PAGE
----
At the time, my life seemed to be irreparably out of control. Everything was broken. I couldn’t go one day without alcohol. I was compulsively destroying myself at a very rapid rate. But somehow my mind had decided that if I could just control this one thing, it meant that all hope was not lost. It meant that maybe there was a chance for me to one day get myself sober again. I didn’t realize it at the time, but quitting smoking in the midst of my active alcoholism was my way of screaming out to myself. I was leaning over and looking down at myself sitting helplessly at the bottom of my dark, alcoholic well.

    You can do hard shit, John. You can stop drinking. You can.

    Somehow I did manage to stop smoking even though I kept drinking. And it took another three years before I would be not only smoke free, but alcohol free. It took three long, hard, miserable years once that tiny seed was planted before I found the willingness and strength to try getting rid of alcohol next. But there is no gum to chew for this monster of an addiction, is there?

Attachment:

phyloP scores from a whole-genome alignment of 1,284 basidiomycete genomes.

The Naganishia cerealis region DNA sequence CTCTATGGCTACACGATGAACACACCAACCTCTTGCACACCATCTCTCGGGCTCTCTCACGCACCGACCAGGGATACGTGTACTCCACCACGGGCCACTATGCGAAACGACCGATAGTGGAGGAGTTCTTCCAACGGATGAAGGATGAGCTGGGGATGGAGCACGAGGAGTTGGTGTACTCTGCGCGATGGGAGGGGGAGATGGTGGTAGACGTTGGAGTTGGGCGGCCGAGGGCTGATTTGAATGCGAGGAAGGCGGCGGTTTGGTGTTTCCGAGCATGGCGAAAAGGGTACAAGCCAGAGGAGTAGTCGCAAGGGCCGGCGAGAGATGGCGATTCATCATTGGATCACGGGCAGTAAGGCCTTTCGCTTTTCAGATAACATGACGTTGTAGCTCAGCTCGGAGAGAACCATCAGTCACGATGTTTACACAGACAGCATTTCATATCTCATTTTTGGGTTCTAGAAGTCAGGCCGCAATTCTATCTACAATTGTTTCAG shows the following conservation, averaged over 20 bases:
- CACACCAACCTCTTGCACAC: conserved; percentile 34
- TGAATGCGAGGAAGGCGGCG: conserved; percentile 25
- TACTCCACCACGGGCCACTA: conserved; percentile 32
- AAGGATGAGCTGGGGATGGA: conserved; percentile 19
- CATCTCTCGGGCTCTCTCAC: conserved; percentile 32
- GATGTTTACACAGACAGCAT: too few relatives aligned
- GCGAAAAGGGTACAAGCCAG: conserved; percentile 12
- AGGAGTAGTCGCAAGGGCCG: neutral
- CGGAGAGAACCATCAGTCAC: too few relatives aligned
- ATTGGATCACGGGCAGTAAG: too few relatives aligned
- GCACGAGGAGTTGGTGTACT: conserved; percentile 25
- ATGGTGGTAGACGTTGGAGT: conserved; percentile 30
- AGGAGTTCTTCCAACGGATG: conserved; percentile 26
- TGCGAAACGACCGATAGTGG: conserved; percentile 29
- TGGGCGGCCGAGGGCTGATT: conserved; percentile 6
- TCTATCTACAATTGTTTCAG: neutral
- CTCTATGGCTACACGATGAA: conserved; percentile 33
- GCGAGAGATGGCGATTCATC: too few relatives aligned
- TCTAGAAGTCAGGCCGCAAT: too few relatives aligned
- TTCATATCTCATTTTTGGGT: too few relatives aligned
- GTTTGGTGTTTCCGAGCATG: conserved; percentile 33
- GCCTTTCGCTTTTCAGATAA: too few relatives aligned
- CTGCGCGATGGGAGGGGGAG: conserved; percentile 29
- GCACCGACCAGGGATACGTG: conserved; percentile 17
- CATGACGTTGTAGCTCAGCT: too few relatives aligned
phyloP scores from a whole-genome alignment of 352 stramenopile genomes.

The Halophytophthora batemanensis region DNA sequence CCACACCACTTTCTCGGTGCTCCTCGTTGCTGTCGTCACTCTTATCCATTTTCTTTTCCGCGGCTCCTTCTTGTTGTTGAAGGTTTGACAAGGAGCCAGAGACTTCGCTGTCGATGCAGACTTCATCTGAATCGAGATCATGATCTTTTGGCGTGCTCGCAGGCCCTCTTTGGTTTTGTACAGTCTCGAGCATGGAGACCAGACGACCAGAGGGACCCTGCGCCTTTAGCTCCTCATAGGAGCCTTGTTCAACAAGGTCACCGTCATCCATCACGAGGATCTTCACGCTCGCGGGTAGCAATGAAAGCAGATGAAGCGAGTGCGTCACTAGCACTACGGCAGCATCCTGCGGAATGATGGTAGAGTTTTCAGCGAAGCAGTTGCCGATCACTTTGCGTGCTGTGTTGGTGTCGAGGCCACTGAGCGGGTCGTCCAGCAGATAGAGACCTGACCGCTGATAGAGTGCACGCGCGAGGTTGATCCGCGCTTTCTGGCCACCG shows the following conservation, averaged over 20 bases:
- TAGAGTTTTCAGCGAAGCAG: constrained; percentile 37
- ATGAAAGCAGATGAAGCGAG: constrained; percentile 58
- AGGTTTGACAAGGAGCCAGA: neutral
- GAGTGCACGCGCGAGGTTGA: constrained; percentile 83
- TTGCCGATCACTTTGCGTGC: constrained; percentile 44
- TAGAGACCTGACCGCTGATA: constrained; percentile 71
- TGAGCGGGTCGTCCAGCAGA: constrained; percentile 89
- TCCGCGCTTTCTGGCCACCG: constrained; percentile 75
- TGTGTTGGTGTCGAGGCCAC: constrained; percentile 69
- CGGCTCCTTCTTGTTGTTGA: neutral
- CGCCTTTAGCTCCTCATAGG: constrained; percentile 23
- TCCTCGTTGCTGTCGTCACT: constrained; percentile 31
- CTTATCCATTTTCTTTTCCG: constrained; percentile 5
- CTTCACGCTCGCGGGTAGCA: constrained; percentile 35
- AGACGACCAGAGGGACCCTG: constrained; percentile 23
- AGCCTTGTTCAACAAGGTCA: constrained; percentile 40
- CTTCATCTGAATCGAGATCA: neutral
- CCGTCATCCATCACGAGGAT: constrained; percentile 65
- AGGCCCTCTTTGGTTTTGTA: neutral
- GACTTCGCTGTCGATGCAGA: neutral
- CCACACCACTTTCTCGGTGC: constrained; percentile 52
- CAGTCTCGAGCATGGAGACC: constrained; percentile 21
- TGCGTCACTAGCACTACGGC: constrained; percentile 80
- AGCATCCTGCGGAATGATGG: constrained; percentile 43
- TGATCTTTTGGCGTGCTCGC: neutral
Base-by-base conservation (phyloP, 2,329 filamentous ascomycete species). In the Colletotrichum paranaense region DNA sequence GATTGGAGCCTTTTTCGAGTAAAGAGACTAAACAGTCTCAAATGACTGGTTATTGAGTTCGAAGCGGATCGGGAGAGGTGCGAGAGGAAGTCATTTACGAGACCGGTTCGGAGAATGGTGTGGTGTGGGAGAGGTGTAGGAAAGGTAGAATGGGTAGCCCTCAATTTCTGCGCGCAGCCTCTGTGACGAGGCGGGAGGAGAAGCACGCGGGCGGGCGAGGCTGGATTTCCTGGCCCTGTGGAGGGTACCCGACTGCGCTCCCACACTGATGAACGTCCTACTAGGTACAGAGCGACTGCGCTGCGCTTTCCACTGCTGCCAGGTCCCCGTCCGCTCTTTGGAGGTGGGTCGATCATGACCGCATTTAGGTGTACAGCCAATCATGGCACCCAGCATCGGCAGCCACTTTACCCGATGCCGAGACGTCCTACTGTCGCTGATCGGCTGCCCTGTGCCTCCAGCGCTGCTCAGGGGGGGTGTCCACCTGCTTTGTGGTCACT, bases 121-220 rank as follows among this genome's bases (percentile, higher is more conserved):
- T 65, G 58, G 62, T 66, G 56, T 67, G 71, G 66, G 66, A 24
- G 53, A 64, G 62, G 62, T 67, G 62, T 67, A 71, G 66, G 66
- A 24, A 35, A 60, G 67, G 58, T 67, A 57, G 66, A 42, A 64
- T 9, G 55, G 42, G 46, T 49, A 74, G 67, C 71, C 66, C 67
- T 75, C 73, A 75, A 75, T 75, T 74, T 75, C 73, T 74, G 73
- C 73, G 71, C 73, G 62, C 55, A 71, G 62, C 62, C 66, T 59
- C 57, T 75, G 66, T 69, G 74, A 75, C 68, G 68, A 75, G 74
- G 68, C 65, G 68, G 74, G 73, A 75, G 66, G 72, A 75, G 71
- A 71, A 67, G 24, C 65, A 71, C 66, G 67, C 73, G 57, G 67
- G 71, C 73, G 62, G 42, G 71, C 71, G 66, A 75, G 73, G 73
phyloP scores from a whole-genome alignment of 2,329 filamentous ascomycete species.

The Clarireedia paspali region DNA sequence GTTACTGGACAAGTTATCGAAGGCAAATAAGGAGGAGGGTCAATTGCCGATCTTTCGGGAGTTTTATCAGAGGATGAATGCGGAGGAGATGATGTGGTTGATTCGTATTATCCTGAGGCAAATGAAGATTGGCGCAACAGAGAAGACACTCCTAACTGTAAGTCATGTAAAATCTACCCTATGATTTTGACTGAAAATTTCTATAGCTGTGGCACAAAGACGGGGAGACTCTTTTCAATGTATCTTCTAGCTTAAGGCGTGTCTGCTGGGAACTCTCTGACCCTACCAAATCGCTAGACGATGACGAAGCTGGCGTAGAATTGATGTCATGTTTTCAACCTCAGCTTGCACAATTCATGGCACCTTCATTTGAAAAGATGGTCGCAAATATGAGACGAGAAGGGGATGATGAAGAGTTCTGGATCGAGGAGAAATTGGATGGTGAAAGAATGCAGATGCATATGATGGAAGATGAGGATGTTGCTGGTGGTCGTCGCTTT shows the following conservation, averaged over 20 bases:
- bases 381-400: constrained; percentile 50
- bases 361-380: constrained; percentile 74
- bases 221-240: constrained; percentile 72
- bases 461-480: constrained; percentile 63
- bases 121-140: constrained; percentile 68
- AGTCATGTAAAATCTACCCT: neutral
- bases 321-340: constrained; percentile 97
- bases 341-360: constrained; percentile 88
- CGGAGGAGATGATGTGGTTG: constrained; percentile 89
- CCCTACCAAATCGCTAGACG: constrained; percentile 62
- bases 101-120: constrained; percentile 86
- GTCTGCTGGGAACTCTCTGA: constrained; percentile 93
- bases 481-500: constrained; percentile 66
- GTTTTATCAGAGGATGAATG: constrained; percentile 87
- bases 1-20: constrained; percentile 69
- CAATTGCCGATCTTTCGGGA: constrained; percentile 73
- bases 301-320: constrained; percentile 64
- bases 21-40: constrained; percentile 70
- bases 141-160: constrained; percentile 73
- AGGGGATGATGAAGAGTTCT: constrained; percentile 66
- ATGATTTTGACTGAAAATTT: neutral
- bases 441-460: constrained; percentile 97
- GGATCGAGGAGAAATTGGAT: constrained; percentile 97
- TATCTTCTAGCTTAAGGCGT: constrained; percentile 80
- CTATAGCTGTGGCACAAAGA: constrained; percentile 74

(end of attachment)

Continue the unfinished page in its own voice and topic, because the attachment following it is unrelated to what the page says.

I got back to Samantha’s and walked inside. They looked equally concerned and relieved that I was back.

    “Dinner’s ready,” she said. “You forgot the tartar sauce, didn’t you?”

    Shit.